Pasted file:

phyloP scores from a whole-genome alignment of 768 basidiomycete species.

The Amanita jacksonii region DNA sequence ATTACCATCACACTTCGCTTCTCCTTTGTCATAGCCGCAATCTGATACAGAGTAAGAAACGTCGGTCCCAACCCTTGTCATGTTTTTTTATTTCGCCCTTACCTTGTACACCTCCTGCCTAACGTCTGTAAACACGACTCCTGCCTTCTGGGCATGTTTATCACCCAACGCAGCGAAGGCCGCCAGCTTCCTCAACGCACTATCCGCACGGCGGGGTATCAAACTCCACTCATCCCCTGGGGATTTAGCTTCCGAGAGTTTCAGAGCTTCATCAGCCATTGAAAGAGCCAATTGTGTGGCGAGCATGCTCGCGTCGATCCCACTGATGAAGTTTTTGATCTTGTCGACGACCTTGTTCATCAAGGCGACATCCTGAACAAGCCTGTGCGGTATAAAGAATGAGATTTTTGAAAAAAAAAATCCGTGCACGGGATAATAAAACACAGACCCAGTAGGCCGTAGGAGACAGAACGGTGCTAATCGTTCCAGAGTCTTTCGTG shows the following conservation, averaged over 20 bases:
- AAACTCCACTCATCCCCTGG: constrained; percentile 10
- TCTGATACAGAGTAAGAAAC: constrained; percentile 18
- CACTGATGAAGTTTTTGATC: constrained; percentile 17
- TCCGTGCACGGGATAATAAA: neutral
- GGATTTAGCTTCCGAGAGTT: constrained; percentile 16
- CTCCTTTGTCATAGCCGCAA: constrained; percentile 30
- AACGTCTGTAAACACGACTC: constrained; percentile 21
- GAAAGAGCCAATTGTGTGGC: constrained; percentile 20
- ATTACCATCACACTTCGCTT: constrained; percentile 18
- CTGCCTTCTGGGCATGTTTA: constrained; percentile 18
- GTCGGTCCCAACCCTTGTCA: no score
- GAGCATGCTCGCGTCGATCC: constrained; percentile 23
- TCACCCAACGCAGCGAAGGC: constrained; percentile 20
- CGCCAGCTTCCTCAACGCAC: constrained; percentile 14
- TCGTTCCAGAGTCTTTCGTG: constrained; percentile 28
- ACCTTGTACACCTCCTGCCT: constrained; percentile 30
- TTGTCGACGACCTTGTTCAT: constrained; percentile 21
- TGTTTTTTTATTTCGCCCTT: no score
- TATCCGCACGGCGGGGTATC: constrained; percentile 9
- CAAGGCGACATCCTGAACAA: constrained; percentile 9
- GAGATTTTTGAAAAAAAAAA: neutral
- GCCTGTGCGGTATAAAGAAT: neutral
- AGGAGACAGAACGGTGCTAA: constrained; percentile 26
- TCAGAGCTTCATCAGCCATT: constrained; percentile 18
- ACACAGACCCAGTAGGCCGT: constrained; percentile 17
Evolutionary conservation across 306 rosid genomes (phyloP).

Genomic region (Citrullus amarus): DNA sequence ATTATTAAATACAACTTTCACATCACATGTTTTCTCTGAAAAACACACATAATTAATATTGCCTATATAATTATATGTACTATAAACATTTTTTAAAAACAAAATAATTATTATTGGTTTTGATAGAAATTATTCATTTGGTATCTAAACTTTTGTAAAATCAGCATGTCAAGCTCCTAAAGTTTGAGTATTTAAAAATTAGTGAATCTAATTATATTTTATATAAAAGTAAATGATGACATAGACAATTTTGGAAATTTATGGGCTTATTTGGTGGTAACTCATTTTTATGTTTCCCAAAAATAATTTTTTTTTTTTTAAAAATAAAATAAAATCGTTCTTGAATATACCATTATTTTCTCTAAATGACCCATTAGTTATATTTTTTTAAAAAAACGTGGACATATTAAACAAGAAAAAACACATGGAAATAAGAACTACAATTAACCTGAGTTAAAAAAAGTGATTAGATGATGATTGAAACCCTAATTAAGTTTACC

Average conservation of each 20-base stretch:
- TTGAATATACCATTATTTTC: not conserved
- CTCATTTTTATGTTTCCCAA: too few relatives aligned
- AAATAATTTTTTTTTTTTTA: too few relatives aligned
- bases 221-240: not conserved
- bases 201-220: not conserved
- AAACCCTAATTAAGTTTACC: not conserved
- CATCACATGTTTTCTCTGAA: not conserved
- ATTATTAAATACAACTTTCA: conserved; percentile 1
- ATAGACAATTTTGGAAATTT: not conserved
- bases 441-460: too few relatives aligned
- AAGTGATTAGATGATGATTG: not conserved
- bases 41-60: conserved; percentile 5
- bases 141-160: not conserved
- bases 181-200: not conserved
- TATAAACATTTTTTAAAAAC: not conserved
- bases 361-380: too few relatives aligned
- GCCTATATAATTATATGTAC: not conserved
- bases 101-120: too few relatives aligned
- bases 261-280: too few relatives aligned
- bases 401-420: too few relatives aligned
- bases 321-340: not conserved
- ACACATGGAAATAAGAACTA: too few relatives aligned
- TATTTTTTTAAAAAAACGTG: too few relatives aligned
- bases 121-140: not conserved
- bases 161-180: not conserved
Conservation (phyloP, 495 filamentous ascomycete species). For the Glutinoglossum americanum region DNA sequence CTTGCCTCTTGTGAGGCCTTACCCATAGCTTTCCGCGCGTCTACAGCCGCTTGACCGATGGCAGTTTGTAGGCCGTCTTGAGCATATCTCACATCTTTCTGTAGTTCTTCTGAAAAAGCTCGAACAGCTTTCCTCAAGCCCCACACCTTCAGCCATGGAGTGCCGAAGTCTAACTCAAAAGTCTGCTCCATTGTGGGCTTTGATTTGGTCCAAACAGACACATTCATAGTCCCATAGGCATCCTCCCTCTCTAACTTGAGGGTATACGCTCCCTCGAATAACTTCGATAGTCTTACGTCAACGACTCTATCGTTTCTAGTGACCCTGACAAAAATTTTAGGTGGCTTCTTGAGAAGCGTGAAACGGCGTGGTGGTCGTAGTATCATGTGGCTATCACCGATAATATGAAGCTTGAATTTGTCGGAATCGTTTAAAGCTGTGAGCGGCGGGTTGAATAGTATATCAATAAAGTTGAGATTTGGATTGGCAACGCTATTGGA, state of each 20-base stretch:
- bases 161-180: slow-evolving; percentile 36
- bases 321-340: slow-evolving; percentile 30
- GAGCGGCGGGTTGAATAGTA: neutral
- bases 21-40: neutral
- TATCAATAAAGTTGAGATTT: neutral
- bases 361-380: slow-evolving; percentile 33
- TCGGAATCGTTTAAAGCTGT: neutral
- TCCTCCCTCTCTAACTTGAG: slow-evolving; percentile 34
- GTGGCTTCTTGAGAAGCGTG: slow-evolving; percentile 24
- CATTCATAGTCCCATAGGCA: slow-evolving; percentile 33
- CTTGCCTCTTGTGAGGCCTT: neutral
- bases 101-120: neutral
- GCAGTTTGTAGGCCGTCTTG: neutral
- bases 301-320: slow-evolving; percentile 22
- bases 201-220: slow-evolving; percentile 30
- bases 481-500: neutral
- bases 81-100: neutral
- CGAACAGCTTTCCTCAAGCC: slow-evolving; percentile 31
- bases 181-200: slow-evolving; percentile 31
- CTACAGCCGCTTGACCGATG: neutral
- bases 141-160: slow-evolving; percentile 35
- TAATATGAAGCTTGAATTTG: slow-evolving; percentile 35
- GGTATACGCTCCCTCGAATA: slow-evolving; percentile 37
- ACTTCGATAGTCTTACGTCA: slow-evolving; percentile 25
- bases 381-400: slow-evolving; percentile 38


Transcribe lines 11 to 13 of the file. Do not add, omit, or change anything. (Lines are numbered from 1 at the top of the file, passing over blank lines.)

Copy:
- ATTACCATCACACTTCGCTT: constrained; percentile 18
- CTGCCTTCTGGGCATGTTTA: constrained; percentile 18
- GTCGGTCCCAACCCTTGTCA: no score